>> a friend that works for an i.t. company, they're moving jobs in downtown detroit , because he said, all in, real estate , labor, it's cheaper than mumbai.
>> what about if they're moving a high-tech plant in detroit , what are they going to get the workers?
>> they're going to have to lure them in with inexpensive real estate .
>> so what does that do about the natives of detroit who are still there? what does that do about the fracturing of families in detroit ? what does it do about the hundreds, perhaps thousands of teenage mothers who walk the streets in detroit with a double death sentence. theirs at 16 years of age and having a child at 16 or 15 years of age.
>> it's true. the city of detroit did a survey, asking the thoughts on the city. something like 40% of the people they polled said they would want to leave detroit in the next four years if they can.
>> but you can't say you're home.
>> there's a job in chattanooga at the new vw plant that he can't move or sell his home or walk out on his credits. these people are stuck, you're right, mike, in nearly impossible situations. how do we fix it? to your point, you can't tear down blocks because one or two families won't move? do you use eminent domain ? these are very good questions.
>> michigan doesn't really have eminent domain . that's really not an option. you're right, if there's one person on that block 40 years maintaining her house, she's not necessarily going to move. to get her to move costs her a lot of money which detroit doesn't have.
>> let's read a paragraph pour two from "the new york times" entitled "how detroit became the capital of starring at abandoned buildings ." you wrote, detroit 's brand has become authenticity. a key component of which has to do with the way the city looks. does fixing the real problems faced by detroiters i began to wonder, mean inevitably that, and when your city has 70,000 abandoned building that will not be gentrified anytime soon. rather, it's one of esthetics and in detroit are, you can't talk esthetics without talking ruin porn. a term that is in the city. detroiters can get touchy about the way descriptions and photographs of ruined buildings have become the favorite midwestern souvenirs of visiting reporters. still for all of the local complaints, outsiders are not alone in their fascination. the stats are so staggering when you read them, when you see them up on the screen on tv, you just wonder to your point, steve, downsizing a whole city, you know, what do we do here?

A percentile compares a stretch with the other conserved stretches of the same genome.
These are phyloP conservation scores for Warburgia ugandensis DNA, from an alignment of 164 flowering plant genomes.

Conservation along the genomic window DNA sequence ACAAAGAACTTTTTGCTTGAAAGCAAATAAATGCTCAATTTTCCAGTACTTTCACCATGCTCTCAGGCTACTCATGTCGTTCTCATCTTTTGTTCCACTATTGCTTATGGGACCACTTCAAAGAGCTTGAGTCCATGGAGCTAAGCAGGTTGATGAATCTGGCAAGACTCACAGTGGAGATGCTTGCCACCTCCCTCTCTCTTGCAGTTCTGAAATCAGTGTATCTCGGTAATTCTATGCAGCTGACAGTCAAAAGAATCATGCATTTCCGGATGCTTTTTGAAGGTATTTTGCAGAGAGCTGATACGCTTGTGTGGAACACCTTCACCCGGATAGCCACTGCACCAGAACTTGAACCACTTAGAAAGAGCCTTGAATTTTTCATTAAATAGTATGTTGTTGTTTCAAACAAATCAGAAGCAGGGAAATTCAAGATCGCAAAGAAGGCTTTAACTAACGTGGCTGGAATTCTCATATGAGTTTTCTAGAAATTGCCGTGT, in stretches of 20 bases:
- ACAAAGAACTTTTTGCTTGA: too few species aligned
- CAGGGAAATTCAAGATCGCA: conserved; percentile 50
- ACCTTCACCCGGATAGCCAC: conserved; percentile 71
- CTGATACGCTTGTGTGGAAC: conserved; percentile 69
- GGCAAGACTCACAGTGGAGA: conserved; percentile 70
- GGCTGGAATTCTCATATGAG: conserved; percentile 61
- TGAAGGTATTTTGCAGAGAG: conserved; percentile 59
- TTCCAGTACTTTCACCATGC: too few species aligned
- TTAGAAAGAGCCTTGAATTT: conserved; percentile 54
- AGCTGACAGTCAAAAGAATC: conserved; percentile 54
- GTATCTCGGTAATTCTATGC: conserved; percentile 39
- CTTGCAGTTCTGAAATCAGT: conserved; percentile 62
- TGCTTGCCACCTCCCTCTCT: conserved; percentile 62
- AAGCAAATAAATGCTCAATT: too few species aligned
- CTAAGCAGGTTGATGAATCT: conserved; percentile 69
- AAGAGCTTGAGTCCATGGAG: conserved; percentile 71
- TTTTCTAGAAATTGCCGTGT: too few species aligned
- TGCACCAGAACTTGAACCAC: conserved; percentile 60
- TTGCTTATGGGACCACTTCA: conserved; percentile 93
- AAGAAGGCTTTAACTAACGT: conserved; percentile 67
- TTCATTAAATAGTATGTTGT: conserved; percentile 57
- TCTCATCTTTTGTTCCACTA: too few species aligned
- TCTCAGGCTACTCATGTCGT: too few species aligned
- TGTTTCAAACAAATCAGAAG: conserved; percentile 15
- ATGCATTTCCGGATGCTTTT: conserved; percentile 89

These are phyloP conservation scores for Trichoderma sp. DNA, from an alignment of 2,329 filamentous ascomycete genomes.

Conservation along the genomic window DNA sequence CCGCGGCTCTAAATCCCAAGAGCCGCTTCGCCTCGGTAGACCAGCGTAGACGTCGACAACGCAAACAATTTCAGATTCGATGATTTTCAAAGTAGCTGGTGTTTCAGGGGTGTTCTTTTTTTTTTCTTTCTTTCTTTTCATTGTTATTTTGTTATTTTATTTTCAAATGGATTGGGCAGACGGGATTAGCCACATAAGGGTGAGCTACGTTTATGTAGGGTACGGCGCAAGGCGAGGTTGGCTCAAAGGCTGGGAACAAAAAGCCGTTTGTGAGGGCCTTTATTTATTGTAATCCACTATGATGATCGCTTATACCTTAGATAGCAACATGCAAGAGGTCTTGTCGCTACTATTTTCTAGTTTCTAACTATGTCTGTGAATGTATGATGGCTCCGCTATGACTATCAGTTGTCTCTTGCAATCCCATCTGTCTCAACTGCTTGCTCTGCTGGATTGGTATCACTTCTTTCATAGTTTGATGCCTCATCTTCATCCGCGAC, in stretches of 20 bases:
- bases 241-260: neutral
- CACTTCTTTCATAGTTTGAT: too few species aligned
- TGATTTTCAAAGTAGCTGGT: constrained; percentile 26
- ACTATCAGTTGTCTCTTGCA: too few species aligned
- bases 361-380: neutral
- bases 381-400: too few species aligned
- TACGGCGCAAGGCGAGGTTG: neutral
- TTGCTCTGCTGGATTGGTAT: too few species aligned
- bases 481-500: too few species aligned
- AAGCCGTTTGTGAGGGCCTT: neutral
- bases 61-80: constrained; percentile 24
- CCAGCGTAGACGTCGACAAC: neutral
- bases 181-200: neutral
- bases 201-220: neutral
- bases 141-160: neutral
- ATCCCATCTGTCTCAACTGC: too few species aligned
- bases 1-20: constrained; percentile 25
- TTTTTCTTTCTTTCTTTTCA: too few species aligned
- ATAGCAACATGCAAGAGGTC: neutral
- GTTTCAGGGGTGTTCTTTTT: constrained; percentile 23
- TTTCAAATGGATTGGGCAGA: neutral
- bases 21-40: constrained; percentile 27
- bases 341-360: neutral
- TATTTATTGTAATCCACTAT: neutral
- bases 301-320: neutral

>> exactly my question for mark. so what do we do, we all understand the problem. it's right there in front of us, but what do we do?
>> it's tough, i didn't write a policy book. but a lot of people like to talk about something like leadership. they point to detroit 's leadership. and they seem to feel if you could appoint some superaccountant he could fix the city.
>> fortunately, that have a good mayor.
>> hard working .
>> he's hard working , he's really trying to do the right are thing, but he's a prisoner of the system.
>> he's got the state. he's got all the restrictions on him in terms of what he could do?
>> you could appoint mike bloomberg the mayor of detroit , but once he started writing personal checks, there's the problem. it's basically coming down to money.
>> the sad american story. the book is " detroit city is the place to be." mark binelli, thank you so much.